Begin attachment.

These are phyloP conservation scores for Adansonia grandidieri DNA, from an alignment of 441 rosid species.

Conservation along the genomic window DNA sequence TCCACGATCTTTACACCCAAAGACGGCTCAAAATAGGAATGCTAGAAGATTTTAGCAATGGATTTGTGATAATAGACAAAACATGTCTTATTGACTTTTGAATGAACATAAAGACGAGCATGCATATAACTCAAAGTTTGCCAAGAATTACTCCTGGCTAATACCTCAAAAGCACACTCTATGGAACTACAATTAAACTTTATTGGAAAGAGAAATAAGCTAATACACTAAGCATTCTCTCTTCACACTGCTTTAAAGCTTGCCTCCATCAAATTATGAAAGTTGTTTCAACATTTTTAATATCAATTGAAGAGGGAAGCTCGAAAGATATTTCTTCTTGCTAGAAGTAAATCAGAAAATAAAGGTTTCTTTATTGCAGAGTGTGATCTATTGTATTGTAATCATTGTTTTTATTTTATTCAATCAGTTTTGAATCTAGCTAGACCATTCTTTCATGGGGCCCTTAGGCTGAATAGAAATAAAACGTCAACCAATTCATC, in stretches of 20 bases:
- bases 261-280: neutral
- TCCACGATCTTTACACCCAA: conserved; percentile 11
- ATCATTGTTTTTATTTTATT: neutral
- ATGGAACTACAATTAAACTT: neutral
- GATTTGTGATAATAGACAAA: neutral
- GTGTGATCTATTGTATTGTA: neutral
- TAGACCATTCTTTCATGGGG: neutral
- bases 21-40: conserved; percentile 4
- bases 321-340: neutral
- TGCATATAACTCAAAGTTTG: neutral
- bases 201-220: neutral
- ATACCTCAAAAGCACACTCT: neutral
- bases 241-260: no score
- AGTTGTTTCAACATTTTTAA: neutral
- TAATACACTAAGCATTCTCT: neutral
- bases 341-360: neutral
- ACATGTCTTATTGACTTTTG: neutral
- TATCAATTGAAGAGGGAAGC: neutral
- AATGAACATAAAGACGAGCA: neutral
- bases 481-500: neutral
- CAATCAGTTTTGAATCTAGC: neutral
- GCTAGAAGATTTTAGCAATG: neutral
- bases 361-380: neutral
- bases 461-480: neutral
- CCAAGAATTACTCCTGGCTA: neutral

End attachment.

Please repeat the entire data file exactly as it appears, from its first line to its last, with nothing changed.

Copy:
These are phyloP conservation scores for Adansonia grandidieri DNA, from an alignment of 441 rosid species.

Conservation along the genomic window DNA sequence TCCACGATCTTTACACCCAAAGACGGCTCAAAATAGGAATGCTAGAAGATTTTAGCAATGGATTTGTGATAATAGACAAAACATGTCTTATTGACTTTTGAATGAACATAAAGACGAGCATGCATATAACTCAAAGTTTGCCAAGAATTACTCCTGGCTAATACCTCAAAAGCACACTCTATGGAACTACAATTAAACTTTATTGGAAAGAGAAATAAGCTAATACACTAAGCATTCTCTCTTCACACTGCTTTAAAGCTTGCCTCCATCAAATTATGAAAGTTGTTTCAACATTTTTAATATCAATTGAAGAGGGAAGCTCGAAAGATATTTCTTCTTGCTAGAAGTAAATCAGAAAATAAAGGTTTCTTTATTGCAGAGTGTGATCTATTGTATTGTAATCATTGTTTTTATTTTATTCAATCAGTTTTGAATCTAGCTAGACCATTCTTTCATGGGGCCCTTAGGCTGAATAGAAATAAAACGTCAACCAATTCATC, in stretches of 20 bases:
- bases 261-280: neutral
- TCCACGATCTTTACACCCAA: conserved; percentile 11
- ATCATTGTTTTTATTTTATT: neutral
- ATGGAACTACAATTAAACTT: neutral
- GATTTGTGATAATAGACAAA: neutral
- GTGTGATCTATTGTATTGTA: neutral
- TAGACCATTCTTTCATGGGG: neutral
- bases 21-40: conserved; percentile 4
- bases 321-340: neutral
- TGCATATAACTCAAAGTTTG: neutral
- bases 201-220: neutral
- ATACCTCAAAAGCACACTCT: neutral
- bases 241-260: no score
- AGTTGTTTCAACATTTTTAA: neutral
- TAATACACTAAGCATTCTCT: neutral
- bases 341-360: neutral
- ACATGTCTTATTGACTTTTG: neutral
- TATCAATTGAAGAGGGAAGC: neutral
- AATGAACATAAAGACGAGCA: neutral
- bases 481-500: neutral
- CAATCAGTTTTGAATCTAGC: neutral
- GCTAGAAGATTTTAGCAATG: neutral
- bases 361-380: neutral
- bases 461-480: neutral
- CCAAGAATTACTCCTGGCTA: neutral